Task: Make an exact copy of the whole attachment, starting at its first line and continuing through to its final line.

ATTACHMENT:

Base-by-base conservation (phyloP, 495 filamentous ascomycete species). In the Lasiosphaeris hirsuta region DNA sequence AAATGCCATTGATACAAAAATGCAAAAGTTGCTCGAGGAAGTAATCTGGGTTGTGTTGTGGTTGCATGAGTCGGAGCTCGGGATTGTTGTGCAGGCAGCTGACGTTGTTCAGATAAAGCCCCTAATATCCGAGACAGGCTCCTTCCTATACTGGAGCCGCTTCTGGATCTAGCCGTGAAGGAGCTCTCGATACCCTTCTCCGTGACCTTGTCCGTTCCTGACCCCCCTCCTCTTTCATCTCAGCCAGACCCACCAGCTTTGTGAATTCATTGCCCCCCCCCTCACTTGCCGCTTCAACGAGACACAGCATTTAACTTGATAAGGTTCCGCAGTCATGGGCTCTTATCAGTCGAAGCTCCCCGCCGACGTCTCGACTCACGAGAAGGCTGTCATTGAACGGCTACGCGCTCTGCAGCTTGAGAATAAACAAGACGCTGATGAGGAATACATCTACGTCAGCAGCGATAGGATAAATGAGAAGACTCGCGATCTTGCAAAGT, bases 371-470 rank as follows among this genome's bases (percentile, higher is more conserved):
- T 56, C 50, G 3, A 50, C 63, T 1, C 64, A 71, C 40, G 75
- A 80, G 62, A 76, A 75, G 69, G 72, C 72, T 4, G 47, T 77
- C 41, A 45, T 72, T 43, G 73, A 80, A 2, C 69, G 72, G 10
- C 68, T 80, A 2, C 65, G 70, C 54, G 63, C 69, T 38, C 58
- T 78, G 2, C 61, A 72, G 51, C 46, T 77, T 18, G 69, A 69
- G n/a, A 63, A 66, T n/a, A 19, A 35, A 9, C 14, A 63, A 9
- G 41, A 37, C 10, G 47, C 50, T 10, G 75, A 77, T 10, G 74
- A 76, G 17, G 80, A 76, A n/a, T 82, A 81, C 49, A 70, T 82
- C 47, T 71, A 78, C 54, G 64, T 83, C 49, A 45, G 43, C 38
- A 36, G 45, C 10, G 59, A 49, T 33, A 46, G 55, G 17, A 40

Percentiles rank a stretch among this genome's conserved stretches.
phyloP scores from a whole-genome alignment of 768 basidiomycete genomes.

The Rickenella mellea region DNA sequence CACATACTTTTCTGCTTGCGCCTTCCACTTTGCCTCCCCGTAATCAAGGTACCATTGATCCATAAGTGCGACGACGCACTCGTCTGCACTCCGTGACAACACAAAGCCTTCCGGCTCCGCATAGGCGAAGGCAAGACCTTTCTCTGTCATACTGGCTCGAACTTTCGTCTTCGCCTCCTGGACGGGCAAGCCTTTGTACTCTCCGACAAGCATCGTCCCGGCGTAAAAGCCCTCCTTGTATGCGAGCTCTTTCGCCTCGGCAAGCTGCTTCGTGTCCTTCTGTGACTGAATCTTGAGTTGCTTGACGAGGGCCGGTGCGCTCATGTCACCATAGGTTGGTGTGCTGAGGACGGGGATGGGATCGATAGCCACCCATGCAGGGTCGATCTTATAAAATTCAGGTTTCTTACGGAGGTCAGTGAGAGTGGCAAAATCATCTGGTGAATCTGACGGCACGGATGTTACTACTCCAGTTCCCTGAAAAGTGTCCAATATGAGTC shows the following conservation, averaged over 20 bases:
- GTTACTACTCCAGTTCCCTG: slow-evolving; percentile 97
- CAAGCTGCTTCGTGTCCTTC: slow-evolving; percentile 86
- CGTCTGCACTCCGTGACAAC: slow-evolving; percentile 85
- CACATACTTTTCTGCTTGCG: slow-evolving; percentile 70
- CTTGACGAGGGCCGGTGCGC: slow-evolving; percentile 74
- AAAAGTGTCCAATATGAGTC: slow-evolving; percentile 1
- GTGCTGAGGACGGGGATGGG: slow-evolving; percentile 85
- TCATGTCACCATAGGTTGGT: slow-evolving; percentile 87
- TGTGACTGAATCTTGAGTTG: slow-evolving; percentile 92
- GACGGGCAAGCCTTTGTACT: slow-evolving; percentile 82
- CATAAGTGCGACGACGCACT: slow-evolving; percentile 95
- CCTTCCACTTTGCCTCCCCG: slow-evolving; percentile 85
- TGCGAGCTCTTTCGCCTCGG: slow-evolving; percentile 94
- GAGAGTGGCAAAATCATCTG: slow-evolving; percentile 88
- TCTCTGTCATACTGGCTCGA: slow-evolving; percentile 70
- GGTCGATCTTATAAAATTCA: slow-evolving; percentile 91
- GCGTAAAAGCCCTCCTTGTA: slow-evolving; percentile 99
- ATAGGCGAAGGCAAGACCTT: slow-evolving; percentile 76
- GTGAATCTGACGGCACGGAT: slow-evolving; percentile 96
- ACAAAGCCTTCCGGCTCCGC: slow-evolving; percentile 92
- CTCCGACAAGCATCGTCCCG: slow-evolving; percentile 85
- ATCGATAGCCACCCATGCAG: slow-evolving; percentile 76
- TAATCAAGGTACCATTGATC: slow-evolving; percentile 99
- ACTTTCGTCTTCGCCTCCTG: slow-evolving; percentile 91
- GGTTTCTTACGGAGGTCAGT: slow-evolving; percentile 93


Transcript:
Base-by-base conservation (phyloP, 495 filamentous ascomycete species). In the Lasiosphaeris hirsuta region DNA sequence AAATGCCATTGATACAAAAATGCAAAAGTTGCTCGAGGAAGTAATCTGGGTTGTGTTGTGGTTGCATGAGTCGGAGCTCGGGATTGTTGTGCAGGCAGCTGACGTTGTTCAGATAAAGCCCCTAATATCCGAGACAGGCTCCTTCCTATACTGGAGCCGCTTCTGGATCTAGCCGTGAAGGAGCTCTCGATACCCTTCTCCGTGACCTTGTCCGTTCCTGACCCCCCTCCTCTTTCATCTCAGCCAGACCCACCAGCTTTGTGAATTCATTGCCCCCCCCCTCACTTGCCGCTTCAACGAGACACAGCATTTAACTTGATAAGGTTCCGCAGTCATGGGCTCTTATCAGTCGAAGCTCCCCGCCGACGTCTCGACTCACGAGAAGGCTGTCATTGAACGGCTACGCGCTCTGCAGCTTGAGAATAAACAAGACGCTGATGAGGAATACATCTACGTCAGCAGCGATAGGATAAATGAGAAGACTCGCGATCTTGCAAAGT, bases 371-470 rank as follows among this genome's bases (percentile, higher is more conserved):
- T 56, C 50, G 3, A 50, C 63, T 1, C 64, A 71, C 40, G 75
- A 80, G 62, A 76, A 75, G 69, G 72, C 72, T 4, G 47, T 77
- C 41, A 45, T 72, T 43, G 73, A 80, A 2, C 69, G 72, G 10
- C 68, T 80, A 2, C 65, G 70, C 54, G 63, C 69, T 38, C 58
- T 78, G 2, C 61, A 72, G 51, C 46, T 77, T 18, G 69, A 69
- G n/a, A 63, A 66, T n/a, A 19, A 35, A 9, C 14, A 63, A 9
- G 41, A 37, C 10, G 47, C 50, T 10, G 75, A 77, T 10, G 74
- A 76, G 17, G 80, A 76, A n/a, T 82, A 81, C 49, A 70, T 82
- C 47, T 71, A 78, C 54, G 64, T 83, C 49, A 45, G 43, C 38
- A 36, G 45, C 10, G 59, A 49, T 33, A 46, G 55, G 17, A 40

Percentiles rank a stretch among this genome's conserved stretches.
phyloP scores from a whole-genome alignment of 768 basidiomycete genomes.

The Rickenella mellea region DNA sequence CACATACTTTTCTGCTTGCGCCTTCCACTTTGCCTCCCCGTAATCAAGGTACCATTGATCCATAAGTGCGACGACGCACTCGTCTGCACTCCGTGACAACACAAAGCCTTCCGGCTCCGCATAGGCGAAGGCAAGACCTTTCTCTGTCATACTGGCTCGAACTTTCGTCTTCGCCTCCTGGACGGGCAAGCCTTTGTACTCTCCGACAAGCATCGTCCCGGCGTAAAAGCCCTCCTTGTATGCGAGCTCTTTCGCCTCGGCAAGCTGCTTCGTGTCCTTCTGTGACTGAATCTTGAGTTGCTTGACGAGGGCCGGTGCGCTCATGTCACCATAGGTTGGTGTGCTGAGGACGGGGATGGGATCGATAGCCACCCATGCAGGGTCGATCTTATAAAATTCAGGTTTCTTACGGAGGTCAGTGAGAGTGGCAAAATCATCTGGTGAATCTGACGGCACGGATGTTACTACTCCAGTTCCCTGAAAAGTGTCCAATATGAGTC shows the following conservation, averaged over 20 bases:
- GTTACTACTCCAGTTCCCTG: slow-evolving; percentile 97
- CAAGCTGCTTCGTGTCCTTC: slow-evolving; percentile 86
- CGTCTGCACTCCGTGACAAC: slow-evolving; percentile 85
- CACATACTTTTCTGCTTGCG: slow-evolving; percentile 70
- CTTGACGAGGGCCGGTGCGC: slow-evolving; percentile 74
- AAAAGTGTCCAATATGAGTC: slow-evolving; percentile 1
- GTGCTGAGGACGGGGATGGG: slow-evolving; percentile 85
- TCATGTCACCATAGGTTGGT: slow-evolving; percentile 87
- TGTGACTGAATCTTGAGTTG: slow-evolving; percentile 92
- GACGGGCAAGCCTTTGTACT: slow-evolving; percentile 82
- CATAAGTGCGACGACGCACT: slow-evolving; percentile 95
- CCTTCCACTTTGCCTCCCCG: slow-evolving; percentile 85
- TGCGAGCTCTTTCGCCTCGG: slow-evolving; percentile 94
- GAGAGTGGCAAAATCATCTG: slow-evolving; percentile 88
- TCTCTGTCATACTGGCTCGA: slow-evolving; percentile 70
- GGTCGATCTTATAAAATTCA: slow-evolving; percentile 91
- GCGTAAAAGCCCTCCTTGTA: slow-evolving; percentile 99
- ATAGGCGAAGGCAAGACCTT: slow-evolving; percentile 76
- GTGAATCTGACGGCACGGAT: slow-evolving; percentile 96
- ACAAAGCCTTCCGGCTCCGC: slow-evolving; percentile 92
- CTCCGACAAGCATCGTCCCG: slow-evolving; percentile 85
- ATCGATAGCCACCCATGCAG: slow-evolving; percentile 76
- TAATCAAGGTACCATTGATC: slow-evolving; percentile 99
- ACTTTCGTCTTCGCCTCCTG: slow-evolving; percentile 91
- GGTTTCTTACGGAGGTCAGT: slow-evolving; percentile 93